A juror on Bain

November 20th, 2012 at 9:00 am by David Farrar

The Herald reports:

One of the jurors on ’s retrial has spoken out about the case for the first time.

The woman, one of 12 jurors to reach a unanimous verdict of not guilty on all counts, says while she doesn’t dispute the final verdict, she wants her perspective on the meaning of the verdicts to be clear.

“I think there’s been a lot of confusion about what David Bain’s not guilty verdict in the second trial means,” she told TVNZ Sunday reporter Janet McIntyre.

“There’s been a lot of speculation that it means that he was found innocent. And I was a juror and I never found David Bain innocent,” she said.

She pointed out that the jury was never asked to find Bain innocent, but whether or not the prosecution proved the case beyond reasonable doubt.

“And that they did not do,” she said.

The woman said she didn’t believe Bain should get compensation “on the balance of probabilities”.

It is useful to have clarified that there is a big difference between not guilty and innocent. Also interesting to hear a juror say that on balance of probabilities, someone who heard all the evidence believes it is more likely David Bain was the killer.

However we are now at a stage where the opinion that counts is that of Canadian Justice Binnie, who was appointed to report on whether Bain is innocent on the balance of probabilities. The media have reported that he has concluded he is. While this goes against my beliefs, I have to respect the opinion of the jurist who spent months reviewing all the evidence. Having said that, I will be fascinated to read his report and reasoning.

The woman alleged that some of the other jurors broke the rule of sanctity by bringing outside material about the case into the jury room.

Three other jurors also went to Dunedin “of their own volition” to visit the Every St crime scene, she said.

Auckland University’s associate professor of law Bill Hodge, whom the woman sought for advice, told Sunday that the allegations were serious.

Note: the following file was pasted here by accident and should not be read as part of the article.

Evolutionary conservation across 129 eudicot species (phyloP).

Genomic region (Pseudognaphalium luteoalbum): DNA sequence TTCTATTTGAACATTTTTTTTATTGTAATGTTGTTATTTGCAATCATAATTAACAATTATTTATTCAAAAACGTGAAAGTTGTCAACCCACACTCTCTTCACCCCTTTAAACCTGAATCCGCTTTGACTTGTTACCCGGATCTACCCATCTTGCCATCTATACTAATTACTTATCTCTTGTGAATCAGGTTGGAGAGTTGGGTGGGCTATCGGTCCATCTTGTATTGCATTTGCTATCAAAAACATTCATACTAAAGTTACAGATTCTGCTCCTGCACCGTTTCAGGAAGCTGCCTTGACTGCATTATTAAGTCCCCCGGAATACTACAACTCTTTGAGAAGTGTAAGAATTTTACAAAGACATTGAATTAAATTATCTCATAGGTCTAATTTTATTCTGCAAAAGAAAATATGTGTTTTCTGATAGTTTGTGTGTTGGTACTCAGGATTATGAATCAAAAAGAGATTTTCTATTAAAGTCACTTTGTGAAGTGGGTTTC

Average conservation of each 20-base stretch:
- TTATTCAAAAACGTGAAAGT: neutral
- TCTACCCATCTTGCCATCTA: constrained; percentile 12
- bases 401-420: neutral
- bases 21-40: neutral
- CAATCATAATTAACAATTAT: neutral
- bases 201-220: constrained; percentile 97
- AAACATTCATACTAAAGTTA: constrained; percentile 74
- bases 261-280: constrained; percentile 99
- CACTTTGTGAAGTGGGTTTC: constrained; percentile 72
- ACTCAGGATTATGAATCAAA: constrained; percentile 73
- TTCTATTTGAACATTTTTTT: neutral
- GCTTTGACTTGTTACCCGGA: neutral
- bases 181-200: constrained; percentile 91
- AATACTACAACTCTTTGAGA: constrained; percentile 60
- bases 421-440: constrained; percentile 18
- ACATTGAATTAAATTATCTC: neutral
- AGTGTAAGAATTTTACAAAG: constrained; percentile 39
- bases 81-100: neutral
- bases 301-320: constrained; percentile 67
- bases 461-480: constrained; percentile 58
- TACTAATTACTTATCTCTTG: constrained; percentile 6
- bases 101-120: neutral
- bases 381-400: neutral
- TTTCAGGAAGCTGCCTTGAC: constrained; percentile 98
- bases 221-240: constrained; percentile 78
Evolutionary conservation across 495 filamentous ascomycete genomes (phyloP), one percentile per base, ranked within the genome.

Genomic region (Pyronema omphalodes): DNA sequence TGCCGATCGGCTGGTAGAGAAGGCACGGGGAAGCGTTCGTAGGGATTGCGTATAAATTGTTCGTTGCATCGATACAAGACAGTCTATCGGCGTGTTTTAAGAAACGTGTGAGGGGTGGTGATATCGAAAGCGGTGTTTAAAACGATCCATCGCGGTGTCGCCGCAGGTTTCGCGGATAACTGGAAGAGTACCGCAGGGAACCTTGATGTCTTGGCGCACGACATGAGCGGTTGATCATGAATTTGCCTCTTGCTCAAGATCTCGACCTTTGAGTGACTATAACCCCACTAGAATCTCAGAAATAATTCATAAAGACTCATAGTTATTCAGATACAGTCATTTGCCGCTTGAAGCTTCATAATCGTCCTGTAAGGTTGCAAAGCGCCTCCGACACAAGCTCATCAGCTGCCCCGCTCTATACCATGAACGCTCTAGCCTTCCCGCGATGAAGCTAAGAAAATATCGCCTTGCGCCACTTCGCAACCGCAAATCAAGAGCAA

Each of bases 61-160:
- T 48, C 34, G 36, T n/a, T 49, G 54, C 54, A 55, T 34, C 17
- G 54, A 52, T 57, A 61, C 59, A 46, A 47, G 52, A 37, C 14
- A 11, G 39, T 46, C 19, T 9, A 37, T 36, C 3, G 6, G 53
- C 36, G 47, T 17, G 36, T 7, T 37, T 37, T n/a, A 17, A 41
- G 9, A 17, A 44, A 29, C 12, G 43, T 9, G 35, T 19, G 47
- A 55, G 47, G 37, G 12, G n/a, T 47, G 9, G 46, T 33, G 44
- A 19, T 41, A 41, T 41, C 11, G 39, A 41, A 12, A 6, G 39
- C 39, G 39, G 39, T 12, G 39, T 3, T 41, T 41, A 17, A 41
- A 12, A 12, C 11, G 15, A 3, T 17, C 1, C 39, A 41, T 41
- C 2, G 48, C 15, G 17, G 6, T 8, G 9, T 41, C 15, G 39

“I haven’t seen anything as significant in 40 years of looking at juries in New Zealand.

“In most trials, a visit to the scene is something that should be controlled and visits are unruly and possibly a form of misconduct.”

Bringing extraneous material into the jury room is a matter of great concern as jurors must base their decisions only on what they hear in court, he said.

That’s outrageous, if correct. I wonder if the jurors who allegedly did that could be in contempt of court or committed an offence?

But the revelation comes too late to change things. Justice Binnie’s report is with the Government, and if he recommends compensation then I reluctantly say that it should be granted.

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45 Responses to “A juror on Bain”

  1. lilman (959 comments) says:

    Murdering arse hole should get nothing, based on first guilty conviction.

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  2. Paulus (2,627 comments) says:

    lilman

    You are entitled to your opinion – so am I.

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  3. Chuck Bird (4,883 comments) says:

    “Justice Binnie’s report is with the Government, and if he recommends compensation then I reluctantly say that it should be granted.”

    I hope we get to see his full report with his reasons. Judges like MPs are not always as smart as they think they are.

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  4. iMP (2,385 comments) says:

    Binnie will be as good as we can get. He will have been thorough, and I’m with David (not Bain, although I’m confused now due to some recent photos) that it is time to accept the Judge’s opinion. I believe Bain killed his family and I would hate for there to be compensation. But in end, it will be Chris Findlayson’s call (? or Cabinet?) and I’m sure he/they are aware the public would not wear this, so he is likely to deny (even if Binnie recommends).

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  5. Graeme Edgeler (3,289 comments) says:

    It is useful to have clarified that there is a big difference between not guilty and innocent.

    There has been some lack of clarity?

    [DPF: Going off the comments of many, yes]

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  6. hinamanu (2,352 comments) says: